Most contemporary readers are happy to travel through time as well as through space. A historical background works best when it reminds you what has changed about people and their lives, and what remains the same (a geographical background that’s different from your own works in just the same way). I’m as interested in the psychological and moral baggage that characters carry inside them as in the external features of their lives, and I think most readers are too. You need to get the concrete details as accurate as you can, of course, but parading your research is often counter-productive. The other point is that narrative and the interplay of characters are the most important things--if you don’t get those right, the best researched historical novel in the world will fall flat.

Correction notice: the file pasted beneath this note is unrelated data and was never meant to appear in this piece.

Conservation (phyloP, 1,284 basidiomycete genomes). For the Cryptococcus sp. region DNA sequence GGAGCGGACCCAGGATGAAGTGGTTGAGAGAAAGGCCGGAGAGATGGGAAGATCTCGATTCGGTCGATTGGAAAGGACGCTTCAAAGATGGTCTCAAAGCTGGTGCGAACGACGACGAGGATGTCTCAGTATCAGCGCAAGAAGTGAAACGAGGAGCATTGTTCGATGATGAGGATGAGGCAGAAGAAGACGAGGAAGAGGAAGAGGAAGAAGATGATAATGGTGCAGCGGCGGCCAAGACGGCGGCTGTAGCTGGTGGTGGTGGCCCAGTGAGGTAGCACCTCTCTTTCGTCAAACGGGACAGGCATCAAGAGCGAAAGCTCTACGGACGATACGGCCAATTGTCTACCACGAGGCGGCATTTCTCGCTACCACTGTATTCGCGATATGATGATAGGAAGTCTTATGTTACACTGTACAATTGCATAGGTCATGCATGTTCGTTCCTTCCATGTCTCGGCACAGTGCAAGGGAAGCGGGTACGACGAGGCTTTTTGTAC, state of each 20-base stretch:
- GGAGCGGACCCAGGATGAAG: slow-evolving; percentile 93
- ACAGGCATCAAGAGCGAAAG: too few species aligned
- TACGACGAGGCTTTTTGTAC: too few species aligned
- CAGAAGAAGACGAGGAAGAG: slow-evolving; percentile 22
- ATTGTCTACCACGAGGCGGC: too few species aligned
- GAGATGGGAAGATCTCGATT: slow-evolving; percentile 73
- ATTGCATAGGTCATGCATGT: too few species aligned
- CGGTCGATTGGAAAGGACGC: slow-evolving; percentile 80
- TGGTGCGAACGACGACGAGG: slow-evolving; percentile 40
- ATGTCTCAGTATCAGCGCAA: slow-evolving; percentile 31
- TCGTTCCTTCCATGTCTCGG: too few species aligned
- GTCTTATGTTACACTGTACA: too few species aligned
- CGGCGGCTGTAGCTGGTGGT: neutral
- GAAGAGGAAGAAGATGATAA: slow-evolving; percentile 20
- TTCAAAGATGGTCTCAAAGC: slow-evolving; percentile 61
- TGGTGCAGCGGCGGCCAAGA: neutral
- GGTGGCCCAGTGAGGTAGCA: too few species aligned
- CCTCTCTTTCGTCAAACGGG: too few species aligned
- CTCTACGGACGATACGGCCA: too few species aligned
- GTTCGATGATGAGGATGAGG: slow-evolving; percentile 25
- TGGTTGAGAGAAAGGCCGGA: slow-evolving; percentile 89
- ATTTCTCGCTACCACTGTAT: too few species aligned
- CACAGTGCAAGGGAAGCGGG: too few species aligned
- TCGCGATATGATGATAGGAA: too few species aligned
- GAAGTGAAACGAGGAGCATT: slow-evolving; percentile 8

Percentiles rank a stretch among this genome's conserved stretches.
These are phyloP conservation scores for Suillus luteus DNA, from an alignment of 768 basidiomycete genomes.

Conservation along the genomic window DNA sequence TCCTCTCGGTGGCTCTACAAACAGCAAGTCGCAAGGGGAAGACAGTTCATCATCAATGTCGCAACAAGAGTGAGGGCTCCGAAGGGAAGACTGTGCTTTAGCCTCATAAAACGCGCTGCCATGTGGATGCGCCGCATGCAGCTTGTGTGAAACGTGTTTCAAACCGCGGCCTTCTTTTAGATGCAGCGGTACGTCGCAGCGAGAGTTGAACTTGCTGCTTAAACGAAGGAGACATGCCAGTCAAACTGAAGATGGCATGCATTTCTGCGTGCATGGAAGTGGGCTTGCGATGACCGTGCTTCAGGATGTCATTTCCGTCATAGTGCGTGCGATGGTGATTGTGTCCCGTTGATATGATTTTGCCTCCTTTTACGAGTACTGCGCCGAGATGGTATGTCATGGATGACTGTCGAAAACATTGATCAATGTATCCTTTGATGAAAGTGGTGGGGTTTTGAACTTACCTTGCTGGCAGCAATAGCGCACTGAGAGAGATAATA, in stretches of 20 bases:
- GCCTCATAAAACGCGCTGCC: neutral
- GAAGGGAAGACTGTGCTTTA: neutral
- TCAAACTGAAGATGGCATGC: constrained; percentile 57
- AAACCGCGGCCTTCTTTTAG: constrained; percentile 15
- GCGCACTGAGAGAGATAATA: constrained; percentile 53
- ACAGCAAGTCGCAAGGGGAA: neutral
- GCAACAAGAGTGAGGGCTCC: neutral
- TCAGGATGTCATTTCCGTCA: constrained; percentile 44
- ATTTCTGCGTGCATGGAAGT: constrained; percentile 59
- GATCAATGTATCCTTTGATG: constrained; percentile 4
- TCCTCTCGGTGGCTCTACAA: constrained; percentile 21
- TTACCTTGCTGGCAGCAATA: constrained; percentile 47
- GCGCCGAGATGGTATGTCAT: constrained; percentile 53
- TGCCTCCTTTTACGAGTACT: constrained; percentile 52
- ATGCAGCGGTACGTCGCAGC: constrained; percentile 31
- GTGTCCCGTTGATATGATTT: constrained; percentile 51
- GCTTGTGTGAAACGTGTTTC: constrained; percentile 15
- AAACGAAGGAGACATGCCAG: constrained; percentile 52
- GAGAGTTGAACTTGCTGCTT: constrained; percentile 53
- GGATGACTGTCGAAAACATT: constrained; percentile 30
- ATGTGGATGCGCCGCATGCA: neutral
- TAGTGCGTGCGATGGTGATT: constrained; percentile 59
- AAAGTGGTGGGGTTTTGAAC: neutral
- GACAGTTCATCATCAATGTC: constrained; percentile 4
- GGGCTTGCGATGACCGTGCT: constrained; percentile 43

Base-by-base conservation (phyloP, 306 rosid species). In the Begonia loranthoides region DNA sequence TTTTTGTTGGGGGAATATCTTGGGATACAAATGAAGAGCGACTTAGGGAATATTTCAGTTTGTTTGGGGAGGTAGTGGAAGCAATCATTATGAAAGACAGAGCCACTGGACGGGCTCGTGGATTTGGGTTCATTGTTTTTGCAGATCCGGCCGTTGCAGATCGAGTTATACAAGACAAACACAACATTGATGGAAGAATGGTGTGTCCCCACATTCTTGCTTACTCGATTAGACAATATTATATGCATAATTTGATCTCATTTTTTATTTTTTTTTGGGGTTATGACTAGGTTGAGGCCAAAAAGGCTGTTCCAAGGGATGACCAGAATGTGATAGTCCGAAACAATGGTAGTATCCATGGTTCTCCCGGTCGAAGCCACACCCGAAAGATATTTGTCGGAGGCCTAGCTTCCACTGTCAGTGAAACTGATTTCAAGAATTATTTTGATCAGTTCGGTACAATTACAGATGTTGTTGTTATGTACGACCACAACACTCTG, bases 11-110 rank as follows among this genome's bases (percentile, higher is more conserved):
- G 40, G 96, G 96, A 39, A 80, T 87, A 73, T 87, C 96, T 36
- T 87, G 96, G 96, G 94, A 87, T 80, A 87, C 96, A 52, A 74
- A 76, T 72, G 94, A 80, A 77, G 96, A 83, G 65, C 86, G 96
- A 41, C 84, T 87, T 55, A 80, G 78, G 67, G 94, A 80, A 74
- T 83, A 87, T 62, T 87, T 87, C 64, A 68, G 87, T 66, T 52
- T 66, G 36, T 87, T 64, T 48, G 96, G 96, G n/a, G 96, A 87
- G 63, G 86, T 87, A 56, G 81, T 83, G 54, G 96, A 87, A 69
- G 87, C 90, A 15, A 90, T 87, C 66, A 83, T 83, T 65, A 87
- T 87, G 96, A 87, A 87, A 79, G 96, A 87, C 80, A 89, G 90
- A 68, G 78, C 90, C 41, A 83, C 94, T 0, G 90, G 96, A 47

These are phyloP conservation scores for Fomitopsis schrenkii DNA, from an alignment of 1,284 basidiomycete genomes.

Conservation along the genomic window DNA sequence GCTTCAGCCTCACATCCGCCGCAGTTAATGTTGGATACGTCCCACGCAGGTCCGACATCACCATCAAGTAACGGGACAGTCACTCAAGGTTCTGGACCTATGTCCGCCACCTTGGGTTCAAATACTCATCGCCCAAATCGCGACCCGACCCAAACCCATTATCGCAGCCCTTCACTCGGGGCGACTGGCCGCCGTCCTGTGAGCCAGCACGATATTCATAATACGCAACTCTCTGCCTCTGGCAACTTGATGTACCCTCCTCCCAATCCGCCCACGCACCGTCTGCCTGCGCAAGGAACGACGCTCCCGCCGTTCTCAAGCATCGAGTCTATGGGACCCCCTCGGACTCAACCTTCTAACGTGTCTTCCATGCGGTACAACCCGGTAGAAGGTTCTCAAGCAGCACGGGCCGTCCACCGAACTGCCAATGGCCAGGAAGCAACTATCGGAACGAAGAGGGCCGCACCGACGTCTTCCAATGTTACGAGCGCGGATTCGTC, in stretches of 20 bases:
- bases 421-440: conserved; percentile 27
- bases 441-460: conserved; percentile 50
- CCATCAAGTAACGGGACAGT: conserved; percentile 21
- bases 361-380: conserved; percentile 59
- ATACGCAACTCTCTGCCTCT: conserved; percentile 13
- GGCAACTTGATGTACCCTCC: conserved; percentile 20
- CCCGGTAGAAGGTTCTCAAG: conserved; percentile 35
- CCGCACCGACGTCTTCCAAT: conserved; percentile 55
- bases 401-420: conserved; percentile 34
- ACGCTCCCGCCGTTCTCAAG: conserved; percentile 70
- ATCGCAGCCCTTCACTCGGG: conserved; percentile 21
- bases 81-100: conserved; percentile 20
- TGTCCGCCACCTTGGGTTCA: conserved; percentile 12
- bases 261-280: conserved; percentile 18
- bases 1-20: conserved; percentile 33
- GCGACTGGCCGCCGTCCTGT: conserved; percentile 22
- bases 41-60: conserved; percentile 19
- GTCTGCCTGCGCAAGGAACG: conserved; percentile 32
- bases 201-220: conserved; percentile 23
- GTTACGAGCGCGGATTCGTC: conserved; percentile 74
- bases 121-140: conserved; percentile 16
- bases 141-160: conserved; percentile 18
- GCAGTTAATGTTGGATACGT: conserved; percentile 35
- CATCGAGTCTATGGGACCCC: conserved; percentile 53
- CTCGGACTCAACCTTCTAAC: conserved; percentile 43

Saturday, July 01, 2006
British novelist Andrew Taylor, many of whose recent novels (Call the Dying, The American Boy, etc.) have had to do with historical crimes, offers some advice at Shots--free of charge--to authors who want to make their past-set tales resonate with contemporary readers, but not sacrifice authenticity of time and place:
Posted by J. Kingston Pierce at 3:15 PM